“The Americans are going to harm my second son the same way they did to my oldest son,” Anzor Tsarnaev, father of Dzhokhar Tsarnaev, told ABC News from Dagestan. “We already know what’s going to happen. Everything is in Allah’s hand.”
Hours after Tamerlan’s death, Dzhokhar was discovered hiding in a drydocked boat in the Boston suburb of Watertown. He has pleaded not guilty and could face the death penalty if convicted.
The trial is slated to begin Jan. 26 and is expected to last three to four months, Judge George O’Toole Jr. said in court today.
Today attorneys for both sides will begin whittling down the 1,000-plus jury pool for Tsarnaev’s trial. Security was already tight before the process began, with police boats patrolled the waters in Boston as bomb sniffing dogs circled the federal courthouse.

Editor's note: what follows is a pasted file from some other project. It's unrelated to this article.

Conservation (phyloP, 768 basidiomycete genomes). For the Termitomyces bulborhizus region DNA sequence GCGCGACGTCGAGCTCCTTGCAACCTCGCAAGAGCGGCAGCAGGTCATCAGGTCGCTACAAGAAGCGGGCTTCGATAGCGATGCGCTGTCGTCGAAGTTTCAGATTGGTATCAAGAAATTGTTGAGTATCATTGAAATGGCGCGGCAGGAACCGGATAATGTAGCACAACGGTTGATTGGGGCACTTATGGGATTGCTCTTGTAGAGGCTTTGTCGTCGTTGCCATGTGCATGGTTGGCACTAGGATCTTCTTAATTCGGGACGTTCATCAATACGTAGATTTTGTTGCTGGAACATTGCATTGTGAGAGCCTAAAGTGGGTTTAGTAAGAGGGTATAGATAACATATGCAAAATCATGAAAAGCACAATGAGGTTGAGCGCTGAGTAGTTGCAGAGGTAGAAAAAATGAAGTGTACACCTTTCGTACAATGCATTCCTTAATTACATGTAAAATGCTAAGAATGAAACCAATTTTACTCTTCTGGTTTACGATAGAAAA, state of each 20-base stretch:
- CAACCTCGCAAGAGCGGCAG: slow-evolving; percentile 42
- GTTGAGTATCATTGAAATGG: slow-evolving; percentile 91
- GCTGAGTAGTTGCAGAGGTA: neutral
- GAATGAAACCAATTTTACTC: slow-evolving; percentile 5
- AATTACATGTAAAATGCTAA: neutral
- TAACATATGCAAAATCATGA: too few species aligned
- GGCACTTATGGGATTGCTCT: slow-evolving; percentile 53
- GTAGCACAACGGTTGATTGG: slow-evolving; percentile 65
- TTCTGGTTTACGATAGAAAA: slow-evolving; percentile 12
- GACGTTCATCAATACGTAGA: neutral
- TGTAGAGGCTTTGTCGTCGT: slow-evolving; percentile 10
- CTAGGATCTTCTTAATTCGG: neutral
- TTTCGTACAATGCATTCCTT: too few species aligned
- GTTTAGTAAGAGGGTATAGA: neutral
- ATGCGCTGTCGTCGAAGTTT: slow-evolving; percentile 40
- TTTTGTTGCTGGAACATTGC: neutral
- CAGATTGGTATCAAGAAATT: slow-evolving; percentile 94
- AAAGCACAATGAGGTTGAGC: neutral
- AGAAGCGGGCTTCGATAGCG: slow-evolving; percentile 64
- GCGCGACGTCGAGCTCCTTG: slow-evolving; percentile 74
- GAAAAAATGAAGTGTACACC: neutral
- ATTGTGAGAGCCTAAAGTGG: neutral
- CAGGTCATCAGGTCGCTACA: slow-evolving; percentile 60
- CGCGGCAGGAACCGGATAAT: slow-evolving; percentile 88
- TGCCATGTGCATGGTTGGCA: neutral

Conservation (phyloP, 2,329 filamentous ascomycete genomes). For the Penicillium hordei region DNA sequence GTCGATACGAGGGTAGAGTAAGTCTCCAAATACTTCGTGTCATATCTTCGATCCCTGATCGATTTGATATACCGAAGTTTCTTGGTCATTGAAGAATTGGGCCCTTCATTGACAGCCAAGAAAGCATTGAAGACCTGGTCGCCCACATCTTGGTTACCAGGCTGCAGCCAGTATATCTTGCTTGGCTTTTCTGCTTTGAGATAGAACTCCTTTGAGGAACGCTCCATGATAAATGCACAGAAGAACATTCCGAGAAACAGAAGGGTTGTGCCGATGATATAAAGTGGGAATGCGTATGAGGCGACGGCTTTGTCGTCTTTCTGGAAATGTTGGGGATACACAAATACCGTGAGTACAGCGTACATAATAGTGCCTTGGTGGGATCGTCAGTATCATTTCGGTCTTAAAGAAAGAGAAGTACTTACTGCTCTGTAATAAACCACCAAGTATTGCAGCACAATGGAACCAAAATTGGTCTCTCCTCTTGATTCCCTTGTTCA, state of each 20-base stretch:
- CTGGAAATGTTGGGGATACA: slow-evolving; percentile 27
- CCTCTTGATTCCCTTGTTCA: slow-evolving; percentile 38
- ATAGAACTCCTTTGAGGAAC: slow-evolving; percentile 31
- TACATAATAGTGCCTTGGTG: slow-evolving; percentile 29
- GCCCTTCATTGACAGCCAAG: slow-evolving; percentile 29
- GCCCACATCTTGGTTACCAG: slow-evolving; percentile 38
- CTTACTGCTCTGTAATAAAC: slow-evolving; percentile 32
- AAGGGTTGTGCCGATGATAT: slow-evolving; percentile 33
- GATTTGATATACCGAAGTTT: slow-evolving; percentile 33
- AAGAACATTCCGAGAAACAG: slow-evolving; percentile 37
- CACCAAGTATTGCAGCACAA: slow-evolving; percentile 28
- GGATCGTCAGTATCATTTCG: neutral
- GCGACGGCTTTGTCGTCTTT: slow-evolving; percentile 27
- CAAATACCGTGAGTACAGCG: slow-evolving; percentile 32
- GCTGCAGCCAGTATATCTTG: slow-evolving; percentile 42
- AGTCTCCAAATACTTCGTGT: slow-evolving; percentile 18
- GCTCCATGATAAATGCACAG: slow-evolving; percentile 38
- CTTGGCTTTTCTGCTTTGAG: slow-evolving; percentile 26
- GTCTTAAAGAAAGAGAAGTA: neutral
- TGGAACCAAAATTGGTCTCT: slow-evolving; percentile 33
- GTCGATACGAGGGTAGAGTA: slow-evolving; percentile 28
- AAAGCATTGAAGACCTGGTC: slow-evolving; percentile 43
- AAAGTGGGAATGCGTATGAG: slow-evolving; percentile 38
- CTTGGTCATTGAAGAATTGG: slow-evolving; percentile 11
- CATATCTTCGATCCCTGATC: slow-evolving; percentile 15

Tsarnaev sat impassively at the defense table as O’Toole briefed potential jurors today, instructing them to ignore the media coverage of the event and, if they’re selected, to only judge the case by what is said and shown in court. Each juror, the judge said, would have to be capable of imposing the death penalty in order to serve for this case.
The judge said they have a “high duty” to serve and he asked them to think of their service not as an “annoying burden,” but as an obligation and opportunity.
Multiple times his defense argued that the trial should be delayed or moved, saying that it was impossible to get a fair trial in Boston due to the case’s high-profile nature, but those motions were denied. It is expected to be a long and painful trial.
“I want to see the death penalty,” said Liz Norden, the mother of two men who each lost a leg in the blasts. “I think he’s an animal… He knew when he dropped that backpack there [were] kids, women, families. His intentions were to do exactly what he did.”
In previous court filings, lawyers for Tsarnaev gave a glimpse of a possible defense strategy in which they could claim that Dzhokhar was under the control of his older brother Tamerlan, “an all-powerful force who could not be ignored or disobeyed.”
The brothers’ father told ABC News over the weekend he believes his sons to be innocent.